By Debbie Reiss, World Israel News
An American Jewish organization for people in their 20s and 30s is hosting an “intentional Yom Kippur lunch meetup,” prompting a firestorm on Jewish Twitter for violating the main commandment of the holiest day in the Jewish calendar, which is to fast.
According to the Washington-based Gather DC, “fasting is just one of several valid ways to observe the holiday” and “is not required to be considered a good Jew.”
The event is one of three that the group is organizing for the high holiday, which have been billed as “Alternative Yom Kippur events.”
“We know that there are many who do not fast on Yom Kippur for important personal, health, and religious reasons,” Gather DC wrote on their website. “This is something that should be celebrated because Jewish tradition acknowledges that fasting is just one of several valid ways to observe the holiday.”
“This year, we’re experimenting with organizing a lunch meetup for those who would find it meaningful to gather with other people who also do not fast and even engage in a Jewish ritual to honor the act of intentional eating on this special day.”
According to the site, “GatherDC will pick a central meeting point on the SW Waterfront following our Alt YK (alternative Yom Kippur) morning experience, where you’ll have time to meet others and Rabbi Ilana [Zietman] for schmoozing and intention-setting before embarking on a self-led lunch excursion on the beautiful waterfront.”
GatherDC’s morning service, which in recent years has gathered steam and is well attended, is billed as an “exploratory and interactive Yom Kippur experience.”
“It’s not a prayer service and it’s not in a synagogue, although the space we’ll create together will be special.”
Gather DC went on to say, “you don’t have to believe in God to be moved or inspired, although it’s cool if you do, too.”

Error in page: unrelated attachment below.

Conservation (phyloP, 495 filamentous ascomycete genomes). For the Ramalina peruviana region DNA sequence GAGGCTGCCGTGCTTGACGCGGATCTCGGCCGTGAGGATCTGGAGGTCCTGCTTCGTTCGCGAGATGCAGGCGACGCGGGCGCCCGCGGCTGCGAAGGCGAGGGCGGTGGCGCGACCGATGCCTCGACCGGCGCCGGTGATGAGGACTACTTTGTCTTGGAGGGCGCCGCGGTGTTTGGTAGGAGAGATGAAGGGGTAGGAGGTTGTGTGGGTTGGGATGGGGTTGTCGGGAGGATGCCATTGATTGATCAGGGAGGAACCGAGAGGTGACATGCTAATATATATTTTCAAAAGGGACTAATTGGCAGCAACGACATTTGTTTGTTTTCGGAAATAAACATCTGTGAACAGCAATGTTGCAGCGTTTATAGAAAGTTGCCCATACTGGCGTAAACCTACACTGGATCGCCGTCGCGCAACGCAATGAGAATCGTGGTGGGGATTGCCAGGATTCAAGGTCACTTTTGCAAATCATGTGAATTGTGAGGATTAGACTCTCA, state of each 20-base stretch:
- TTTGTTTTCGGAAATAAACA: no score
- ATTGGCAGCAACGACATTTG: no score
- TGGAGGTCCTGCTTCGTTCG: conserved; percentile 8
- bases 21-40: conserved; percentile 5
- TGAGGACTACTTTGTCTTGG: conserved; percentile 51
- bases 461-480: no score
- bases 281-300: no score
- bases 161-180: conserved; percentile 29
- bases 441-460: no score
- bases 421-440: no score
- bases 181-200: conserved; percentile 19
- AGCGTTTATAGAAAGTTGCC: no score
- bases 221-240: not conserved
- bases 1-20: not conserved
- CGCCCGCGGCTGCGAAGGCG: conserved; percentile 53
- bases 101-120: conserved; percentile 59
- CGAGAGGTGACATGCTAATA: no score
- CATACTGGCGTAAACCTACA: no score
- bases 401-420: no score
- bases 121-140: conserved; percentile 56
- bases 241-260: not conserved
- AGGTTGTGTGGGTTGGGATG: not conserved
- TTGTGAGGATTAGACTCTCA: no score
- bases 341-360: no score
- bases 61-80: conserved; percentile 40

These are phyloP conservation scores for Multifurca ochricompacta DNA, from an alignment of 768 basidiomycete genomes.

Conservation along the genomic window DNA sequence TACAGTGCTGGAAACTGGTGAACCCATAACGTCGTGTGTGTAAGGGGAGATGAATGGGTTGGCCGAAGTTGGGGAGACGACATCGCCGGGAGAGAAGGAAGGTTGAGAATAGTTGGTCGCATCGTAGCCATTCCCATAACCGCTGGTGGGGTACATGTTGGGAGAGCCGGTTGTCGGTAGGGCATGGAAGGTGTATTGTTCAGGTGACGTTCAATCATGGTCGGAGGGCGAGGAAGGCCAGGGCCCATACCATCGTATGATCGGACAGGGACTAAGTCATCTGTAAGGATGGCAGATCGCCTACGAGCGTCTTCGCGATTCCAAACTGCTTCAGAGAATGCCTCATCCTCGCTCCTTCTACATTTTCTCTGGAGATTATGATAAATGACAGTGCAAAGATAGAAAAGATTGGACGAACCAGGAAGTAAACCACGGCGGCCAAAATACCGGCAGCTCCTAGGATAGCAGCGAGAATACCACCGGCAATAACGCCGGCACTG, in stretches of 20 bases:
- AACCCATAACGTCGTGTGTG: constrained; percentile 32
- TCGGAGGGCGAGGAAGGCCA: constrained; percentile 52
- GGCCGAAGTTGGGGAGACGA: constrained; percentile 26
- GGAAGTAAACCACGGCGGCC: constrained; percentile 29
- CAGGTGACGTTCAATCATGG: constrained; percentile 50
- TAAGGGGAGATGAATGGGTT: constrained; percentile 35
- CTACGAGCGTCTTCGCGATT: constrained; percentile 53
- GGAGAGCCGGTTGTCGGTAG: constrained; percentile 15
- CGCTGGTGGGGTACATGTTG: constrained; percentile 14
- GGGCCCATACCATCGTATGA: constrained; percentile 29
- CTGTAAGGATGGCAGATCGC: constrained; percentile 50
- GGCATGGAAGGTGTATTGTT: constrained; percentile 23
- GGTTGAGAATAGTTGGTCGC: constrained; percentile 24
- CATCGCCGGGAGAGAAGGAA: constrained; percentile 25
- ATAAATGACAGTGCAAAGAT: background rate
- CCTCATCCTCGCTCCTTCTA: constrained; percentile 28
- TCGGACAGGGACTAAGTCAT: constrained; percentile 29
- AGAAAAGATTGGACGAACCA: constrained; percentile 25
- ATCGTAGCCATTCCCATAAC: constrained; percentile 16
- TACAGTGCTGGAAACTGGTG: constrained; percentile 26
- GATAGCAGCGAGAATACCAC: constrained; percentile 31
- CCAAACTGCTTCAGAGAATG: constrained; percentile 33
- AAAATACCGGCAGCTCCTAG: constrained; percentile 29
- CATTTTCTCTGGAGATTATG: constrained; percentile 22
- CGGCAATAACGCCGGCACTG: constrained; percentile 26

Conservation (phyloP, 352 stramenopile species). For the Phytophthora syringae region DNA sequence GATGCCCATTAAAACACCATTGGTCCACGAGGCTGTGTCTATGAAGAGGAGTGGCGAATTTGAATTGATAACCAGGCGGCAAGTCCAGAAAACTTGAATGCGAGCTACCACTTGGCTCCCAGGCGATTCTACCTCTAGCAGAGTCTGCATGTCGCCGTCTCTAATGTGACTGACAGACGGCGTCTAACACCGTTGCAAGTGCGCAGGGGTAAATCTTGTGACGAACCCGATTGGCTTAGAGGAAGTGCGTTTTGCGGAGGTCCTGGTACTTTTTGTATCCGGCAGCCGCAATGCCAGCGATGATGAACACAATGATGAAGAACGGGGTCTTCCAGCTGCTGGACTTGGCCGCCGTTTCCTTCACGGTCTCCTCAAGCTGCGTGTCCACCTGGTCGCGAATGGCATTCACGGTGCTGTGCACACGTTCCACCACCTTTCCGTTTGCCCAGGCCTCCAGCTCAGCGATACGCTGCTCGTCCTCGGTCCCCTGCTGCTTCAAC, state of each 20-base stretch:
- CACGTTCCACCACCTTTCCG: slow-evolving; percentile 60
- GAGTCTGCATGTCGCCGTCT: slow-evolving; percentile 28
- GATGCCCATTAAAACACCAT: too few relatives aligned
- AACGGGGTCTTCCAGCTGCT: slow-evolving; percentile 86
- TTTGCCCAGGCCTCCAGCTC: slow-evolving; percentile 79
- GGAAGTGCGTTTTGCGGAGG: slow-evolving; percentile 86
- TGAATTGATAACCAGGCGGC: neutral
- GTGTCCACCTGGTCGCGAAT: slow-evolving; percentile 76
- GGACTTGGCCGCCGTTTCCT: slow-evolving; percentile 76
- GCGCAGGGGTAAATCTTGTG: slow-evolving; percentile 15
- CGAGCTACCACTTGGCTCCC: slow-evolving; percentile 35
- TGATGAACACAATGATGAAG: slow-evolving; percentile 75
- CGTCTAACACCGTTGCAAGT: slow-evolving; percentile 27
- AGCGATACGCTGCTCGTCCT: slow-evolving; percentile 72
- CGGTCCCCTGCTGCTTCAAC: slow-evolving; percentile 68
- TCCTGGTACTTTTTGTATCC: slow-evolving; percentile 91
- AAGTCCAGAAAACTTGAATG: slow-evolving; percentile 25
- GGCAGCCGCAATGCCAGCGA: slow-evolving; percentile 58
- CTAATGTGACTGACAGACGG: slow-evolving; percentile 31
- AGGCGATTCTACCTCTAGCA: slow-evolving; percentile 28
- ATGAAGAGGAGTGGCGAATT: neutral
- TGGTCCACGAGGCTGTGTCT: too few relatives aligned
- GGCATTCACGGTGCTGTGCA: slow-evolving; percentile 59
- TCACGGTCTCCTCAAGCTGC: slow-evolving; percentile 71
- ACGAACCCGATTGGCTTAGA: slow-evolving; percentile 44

The service includes writing activities, the collection of charitable donations, as well as live Jewish and secular folk music – all three of which are forbidden on Yom Kippur according to Jewish law.
The invitations triggered an outcry on social media.
Social media influencer Rabbi Josh Yuter tweeted: “Today I learned that not fasting on Yom Kippur for religious reasons is to be celebrated because ‘Jewish tradition acknowledges that fasting is just one of several valid ways to observe the holiday.’ In other words, literal and figurative ‘cafeteria Judaism.’”
Israeli political activist Binyamin Lachkar slammed the “fake organization” of “fake rabbis” who practice a “fake Judaism for mostly fake Jews,” and went on to say that many are not Jewish according to the Jewish law.
Joel Griffith, a research fellow at the Heritage Foundation, tweeted: “In a shocking mockery of Jewish practice, Gather DC is promoting a meal for Jewish young adults during Yom Kippur, a day of fasting, to ‘honor the act of intentional eating on this special day.’”
He asked, “What does Hebrew Union College (HUC) say about participation in this by one of their most noteworthy graduates?”
Jeff Jacoby, columnist at the Boston Globe, tweeted: “Will they be serving pork, shrimp, and frog legs to mark the occasion?”
Carly Pildis, a director at the Anti-Defamation League, expressed support for GatherDC’s activities, saying the group was “an invaluable resource serving the local Jewish community for many years.
“It’s sad to see hard-working Jewish professionals attacked, especially right before Rosh Hashanah,” she wrote on Twitter.